07 June 2014: A clash between two storm cells in New Mexico, US in June 2014, each with its own rotating updraft. It appeared as though one updraft was anticyclonic, resulting in a very turbulent scene. The curved striations of the oldest noticeable against the new bubbling convection of the newer. It was a fantastic sight to watch and it’s the rarity of such scenes that keep drawing us back to the US Plains each year.

The Irish philosopher Edmund Burke wrote in 1757:”The passion caused by the great and sublime in nature… is Astonishment; and astonishment is that state of the soul, in which all its motions are suspended, with some degree of horror.”  Referring to the aesthetic concept of the sublime, Burke explains how fear – especially the fear of God – can be evoked by the power of nature, and it is exactly this mixture of awe and fear we feel when looking at these apocalyptic images by British couple Cammie Czuchnicki and Tim Moxon, aka Weather Studios. Each spring for the last seven years, the couple made the trip to the US to follow the tornado season north – from Texas to the Dakotas – to photograph the spectacular weather. In their photos, the storms are shown raging across the land, rolling in like mega-tsunamis, making it hard not to focus on our vulnerability as humans.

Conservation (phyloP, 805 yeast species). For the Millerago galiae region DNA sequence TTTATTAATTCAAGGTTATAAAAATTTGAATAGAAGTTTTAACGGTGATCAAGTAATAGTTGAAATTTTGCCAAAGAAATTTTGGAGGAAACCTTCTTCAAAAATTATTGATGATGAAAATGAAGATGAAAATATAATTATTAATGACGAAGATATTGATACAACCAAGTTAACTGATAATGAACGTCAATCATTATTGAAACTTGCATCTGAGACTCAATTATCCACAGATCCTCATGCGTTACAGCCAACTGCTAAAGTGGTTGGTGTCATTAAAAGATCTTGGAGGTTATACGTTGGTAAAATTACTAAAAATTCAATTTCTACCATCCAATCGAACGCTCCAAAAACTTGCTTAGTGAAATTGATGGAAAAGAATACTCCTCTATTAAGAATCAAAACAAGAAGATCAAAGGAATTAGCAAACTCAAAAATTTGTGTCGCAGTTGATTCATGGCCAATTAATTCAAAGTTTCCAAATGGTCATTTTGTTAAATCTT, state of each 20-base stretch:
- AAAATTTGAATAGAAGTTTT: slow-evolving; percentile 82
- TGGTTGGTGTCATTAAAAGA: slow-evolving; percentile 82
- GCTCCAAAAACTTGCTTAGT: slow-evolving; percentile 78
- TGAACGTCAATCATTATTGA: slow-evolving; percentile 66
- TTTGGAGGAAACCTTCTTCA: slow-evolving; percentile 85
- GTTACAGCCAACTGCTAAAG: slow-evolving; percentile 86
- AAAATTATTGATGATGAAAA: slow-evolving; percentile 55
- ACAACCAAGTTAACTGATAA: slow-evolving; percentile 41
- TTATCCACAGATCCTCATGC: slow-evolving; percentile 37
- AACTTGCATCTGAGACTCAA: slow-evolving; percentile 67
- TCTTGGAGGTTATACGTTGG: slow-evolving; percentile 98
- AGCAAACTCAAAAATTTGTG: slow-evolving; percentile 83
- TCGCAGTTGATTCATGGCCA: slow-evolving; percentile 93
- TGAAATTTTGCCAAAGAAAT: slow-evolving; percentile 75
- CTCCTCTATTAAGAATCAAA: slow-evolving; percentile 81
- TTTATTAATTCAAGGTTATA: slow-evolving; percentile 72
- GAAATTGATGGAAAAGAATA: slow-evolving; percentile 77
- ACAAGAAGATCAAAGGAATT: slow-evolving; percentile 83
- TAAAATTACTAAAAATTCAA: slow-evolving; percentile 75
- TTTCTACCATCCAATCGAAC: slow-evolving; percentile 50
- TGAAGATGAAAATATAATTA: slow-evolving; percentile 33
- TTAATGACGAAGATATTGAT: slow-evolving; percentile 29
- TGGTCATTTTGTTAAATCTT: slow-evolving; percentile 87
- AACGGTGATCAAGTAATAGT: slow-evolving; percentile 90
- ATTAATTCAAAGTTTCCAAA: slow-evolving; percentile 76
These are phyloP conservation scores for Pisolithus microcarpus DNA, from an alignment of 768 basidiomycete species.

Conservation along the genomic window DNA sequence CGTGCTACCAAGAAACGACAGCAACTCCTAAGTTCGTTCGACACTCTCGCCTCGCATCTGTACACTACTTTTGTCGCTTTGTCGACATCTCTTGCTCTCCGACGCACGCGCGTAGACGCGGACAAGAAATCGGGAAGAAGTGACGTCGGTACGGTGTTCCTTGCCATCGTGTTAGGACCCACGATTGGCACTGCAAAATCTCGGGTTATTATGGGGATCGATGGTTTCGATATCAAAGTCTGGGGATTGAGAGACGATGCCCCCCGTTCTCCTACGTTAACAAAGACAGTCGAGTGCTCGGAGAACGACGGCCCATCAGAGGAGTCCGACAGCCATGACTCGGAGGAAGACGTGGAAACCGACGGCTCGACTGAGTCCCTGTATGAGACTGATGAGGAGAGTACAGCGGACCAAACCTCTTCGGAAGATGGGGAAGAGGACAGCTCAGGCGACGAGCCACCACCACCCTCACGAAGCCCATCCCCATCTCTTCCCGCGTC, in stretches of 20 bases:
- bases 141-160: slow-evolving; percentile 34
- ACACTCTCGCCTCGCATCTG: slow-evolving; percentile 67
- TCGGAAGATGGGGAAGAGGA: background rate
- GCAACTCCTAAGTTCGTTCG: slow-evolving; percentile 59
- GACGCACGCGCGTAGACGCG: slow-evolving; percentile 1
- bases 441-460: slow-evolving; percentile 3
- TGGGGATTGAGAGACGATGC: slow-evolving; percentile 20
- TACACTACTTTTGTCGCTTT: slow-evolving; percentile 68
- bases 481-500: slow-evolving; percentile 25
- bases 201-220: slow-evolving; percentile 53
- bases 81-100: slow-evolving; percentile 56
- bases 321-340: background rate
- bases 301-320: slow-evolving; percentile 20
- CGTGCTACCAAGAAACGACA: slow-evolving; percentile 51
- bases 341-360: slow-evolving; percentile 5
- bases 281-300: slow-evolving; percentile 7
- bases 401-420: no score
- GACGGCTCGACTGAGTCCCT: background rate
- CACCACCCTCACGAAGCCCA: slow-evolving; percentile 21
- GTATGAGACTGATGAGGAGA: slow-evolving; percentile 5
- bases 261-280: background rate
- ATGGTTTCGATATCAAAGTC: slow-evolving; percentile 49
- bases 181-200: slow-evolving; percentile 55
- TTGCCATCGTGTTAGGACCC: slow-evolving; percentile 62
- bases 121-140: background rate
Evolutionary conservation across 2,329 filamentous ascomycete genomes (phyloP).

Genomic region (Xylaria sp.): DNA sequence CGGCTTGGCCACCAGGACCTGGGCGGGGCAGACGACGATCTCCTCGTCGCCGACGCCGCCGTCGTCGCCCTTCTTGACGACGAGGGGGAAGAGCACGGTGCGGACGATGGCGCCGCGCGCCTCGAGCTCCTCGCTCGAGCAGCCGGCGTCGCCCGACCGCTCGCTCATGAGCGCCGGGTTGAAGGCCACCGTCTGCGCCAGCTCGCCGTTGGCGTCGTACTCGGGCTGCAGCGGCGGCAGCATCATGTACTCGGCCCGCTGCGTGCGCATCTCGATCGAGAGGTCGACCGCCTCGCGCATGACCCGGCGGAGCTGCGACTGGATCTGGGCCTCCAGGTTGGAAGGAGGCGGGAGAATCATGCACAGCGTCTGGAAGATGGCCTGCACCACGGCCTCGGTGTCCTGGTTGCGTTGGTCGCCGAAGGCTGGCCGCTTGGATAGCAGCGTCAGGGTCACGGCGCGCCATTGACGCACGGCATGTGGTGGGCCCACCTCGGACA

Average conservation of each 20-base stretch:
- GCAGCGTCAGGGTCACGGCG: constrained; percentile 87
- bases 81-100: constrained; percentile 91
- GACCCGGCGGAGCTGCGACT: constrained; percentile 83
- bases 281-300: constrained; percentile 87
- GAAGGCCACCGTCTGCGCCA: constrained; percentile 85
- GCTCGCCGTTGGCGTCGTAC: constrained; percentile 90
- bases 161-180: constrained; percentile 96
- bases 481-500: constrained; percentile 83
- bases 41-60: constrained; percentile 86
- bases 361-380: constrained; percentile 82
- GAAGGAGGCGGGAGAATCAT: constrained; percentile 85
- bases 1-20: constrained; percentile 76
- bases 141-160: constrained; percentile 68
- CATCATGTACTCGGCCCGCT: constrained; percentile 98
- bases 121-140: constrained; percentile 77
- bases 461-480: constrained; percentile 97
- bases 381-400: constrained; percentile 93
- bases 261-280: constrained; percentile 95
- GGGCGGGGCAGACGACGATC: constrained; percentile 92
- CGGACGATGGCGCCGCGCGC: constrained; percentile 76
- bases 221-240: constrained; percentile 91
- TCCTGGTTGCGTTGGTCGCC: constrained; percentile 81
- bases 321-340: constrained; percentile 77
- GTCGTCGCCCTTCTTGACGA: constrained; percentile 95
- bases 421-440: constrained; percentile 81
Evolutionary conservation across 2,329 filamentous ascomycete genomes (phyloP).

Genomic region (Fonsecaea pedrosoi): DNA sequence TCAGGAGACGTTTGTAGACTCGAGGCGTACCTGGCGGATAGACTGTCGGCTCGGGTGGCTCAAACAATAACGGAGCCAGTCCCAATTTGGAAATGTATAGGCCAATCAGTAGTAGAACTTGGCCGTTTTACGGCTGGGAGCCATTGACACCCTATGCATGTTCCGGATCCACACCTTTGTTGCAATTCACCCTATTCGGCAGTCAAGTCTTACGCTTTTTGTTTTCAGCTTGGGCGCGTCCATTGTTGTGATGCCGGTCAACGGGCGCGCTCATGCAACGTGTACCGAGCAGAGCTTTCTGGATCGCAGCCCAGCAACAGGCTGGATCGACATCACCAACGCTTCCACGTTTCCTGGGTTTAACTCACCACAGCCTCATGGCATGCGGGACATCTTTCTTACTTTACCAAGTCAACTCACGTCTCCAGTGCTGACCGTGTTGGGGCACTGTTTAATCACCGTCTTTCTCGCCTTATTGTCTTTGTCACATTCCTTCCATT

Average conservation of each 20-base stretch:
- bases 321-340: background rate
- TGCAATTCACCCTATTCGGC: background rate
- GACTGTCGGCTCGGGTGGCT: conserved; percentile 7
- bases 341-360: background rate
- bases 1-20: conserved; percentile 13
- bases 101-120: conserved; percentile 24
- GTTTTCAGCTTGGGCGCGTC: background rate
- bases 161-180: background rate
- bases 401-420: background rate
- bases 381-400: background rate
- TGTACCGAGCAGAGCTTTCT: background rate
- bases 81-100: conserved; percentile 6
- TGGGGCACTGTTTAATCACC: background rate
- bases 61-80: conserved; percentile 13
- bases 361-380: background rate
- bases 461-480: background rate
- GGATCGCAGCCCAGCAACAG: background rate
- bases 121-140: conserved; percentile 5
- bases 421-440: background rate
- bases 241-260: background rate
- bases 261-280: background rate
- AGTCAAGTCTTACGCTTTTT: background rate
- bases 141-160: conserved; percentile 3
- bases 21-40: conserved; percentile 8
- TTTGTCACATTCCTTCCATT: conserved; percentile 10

A Fearless Storm Chaser Takes Astonishing Photos

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Florence, Texas

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Georgetown, Texas

Jason Weingart was there when the the widest tornado ever recorded struck El Reno, Oklahoma in May of 2013, the same one that killed three researchers. Two years earlier, he had nearly been hit by positive lightning, escaping death by only a few feet. By the time he was safe, he noticed the wax leaking from his ears.

Behold the Magic of the Japanese Firefly

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In Japan, the firefly season comes alive at the beginning of the rainy season. Keen to capture this enchanting night-time spectacle, Kei Nomiyama ventured out into the back-country close to where he lives on Shikoku Island in Japan, to observe and photograph it. “I’m a scientist, not a professional photographer,” says Nomiyama who is an Associate Professor at Ehime University. “However, these activities lead me in the same direction. My basic way of thinking is as one who loves nature and animals. I became a scientist to protect nature, and I had an interest in photography to record nature.”